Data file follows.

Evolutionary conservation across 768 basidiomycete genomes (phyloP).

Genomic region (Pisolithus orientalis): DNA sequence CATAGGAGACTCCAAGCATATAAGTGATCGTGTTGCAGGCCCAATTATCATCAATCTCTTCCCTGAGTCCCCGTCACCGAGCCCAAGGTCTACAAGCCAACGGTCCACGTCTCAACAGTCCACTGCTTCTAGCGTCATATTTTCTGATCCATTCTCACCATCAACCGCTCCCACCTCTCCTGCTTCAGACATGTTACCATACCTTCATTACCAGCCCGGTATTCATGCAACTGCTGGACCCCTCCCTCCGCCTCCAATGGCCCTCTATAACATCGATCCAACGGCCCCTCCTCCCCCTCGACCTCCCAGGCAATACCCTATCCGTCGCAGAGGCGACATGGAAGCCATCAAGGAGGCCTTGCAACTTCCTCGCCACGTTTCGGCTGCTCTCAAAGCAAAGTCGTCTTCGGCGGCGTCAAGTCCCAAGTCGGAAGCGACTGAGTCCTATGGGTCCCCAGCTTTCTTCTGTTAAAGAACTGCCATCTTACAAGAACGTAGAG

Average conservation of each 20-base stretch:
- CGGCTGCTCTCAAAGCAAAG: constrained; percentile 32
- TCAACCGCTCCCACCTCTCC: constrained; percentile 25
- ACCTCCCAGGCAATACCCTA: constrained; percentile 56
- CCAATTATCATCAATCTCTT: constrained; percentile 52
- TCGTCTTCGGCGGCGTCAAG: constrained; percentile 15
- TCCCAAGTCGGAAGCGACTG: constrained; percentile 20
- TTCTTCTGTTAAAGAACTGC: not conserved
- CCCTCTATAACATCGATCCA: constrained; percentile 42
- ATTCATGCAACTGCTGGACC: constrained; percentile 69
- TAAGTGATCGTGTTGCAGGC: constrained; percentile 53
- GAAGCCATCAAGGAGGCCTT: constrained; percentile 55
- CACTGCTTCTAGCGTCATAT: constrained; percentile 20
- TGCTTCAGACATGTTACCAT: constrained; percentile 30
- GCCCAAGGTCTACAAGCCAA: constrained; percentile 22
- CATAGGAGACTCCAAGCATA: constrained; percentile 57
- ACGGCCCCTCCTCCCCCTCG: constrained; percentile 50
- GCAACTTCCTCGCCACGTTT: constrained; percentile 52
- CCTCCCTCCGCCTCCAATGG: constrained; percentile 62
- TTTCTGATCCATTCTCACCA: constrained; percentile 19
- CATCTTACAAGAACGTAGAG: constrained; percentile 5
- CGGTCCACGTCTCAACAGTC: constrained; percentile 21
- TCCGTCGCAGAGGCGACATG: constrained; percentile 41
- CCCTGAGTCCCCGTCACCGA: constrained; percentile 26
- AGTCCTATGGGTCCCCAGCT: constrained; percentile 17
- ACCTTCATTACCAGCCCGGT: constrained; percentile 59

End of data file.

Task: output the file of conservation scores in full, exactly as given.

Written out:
Evolutionary conservation across 768 basidiomycete genomes (phyloP).

Genomic region (Pisolithus orientalis): DNA sequence CATAGGAGACTCCAAGCATATAAGTGATCGTGTTGCAGGCCCAATTATCATCAATCTCTTCCCTGAGTCCCCGTCACCGAGCCCAAGGTCTACAAGCCAACGGTCCACGTCTCAACAGTCCACTGCTTCTAGCGTCATATTTTCTGATCCATTCTCACCATCAACCGCTCCCACCTCTCCTGCTTCAGACATGTTACCATACCTTCATTACCAGCCCGGTATTCATGCAACTGCTGGACCCCTCCCTCCGCCTCCAATGGCCCTCTATAACATCGATCCAACGGCCCCTCCTCCCCCTCGACCTCCCAGGCAATACCCTATCCGTCGCAGAGGCGACATGGAAGCCATCAAGGAGGCCTTGCAACTTCCTCGCCACGTTTCGGCTGCTCTCAAAGCAAAGTCGTCTTCGGCGGCGTCAAGTCCCAAGTCGGAAGCGACTGAGTCCTATGGGTCCCCAGCTTTCTTCTGTTAAAGAACTGCCATCTTACAAGAACGTAGAG

Average conservation of each 20-base stretch:
- CGGCTGCTCTCAAAGCAAAG: constrained; percentile 32
- TCAACCGCTCCCACCTCTCC: constrained; percentile 25
- ACCTCCCAGGCAATACCCTA: constrained; percentile 56
- CCAATTATCATCAATCTCTT: constrained; percentile 52
- TCGTCTTCGGCGGCGTCAAG: constrained; percentile 15
- TCCCAAGTCGGAAGCGACTG: constrained; percentile 20
- TTCTTCTGTTAAAGAACTGC: not conserved
- CCCTCTATAACATCGATCCA: constrained; percentile 42
- ATTCATGCAACTGCTGGACC: constrained; percentile 69
- TAAGTGATCGTGTTGCAGGC: constrained; percentile 53
- GAAGCCATCAAGGAGGCCTT: constrained; percentile 55
- CACTGCTTCTAGCGTCATAT: constrained; percentile 20
- TGCTTCAGACATGTTACCAT: constrained; percentile 30
- GCCCAAGGTCTACAAGCCAA: constrained; percentile 22
- CATAGGAGACTCCAAGCATA: constrained; percentile 57
- ACGGCCCCTCCTCCCCCTCG: constrained; percentile 50
- GCAACTTCCTCGCCACGTTT: constrained; percentile 52
- CCTCCCTCCGCCTCCAATGG: constrained; percentile 62
- TTTCTGATCCATTCTCACCA: constrained; percentile 19
- CATCTTACAAGAACGTAGAG: constrained; percentile 5
- CGGTCCACGTCTCAACAGTC: constrained; percentile 21
- TCCGTCGCAGAGGCGACATG: constrained; percentile 41
- CCCTGAGTCCCCGTCACCGA: constrained; percentile 26
- AGTCCTATGGGTCCCCAGCT: constrained; percentile 17
- ACCTTCATTACCAGCCCGGT: constrained; percentile 59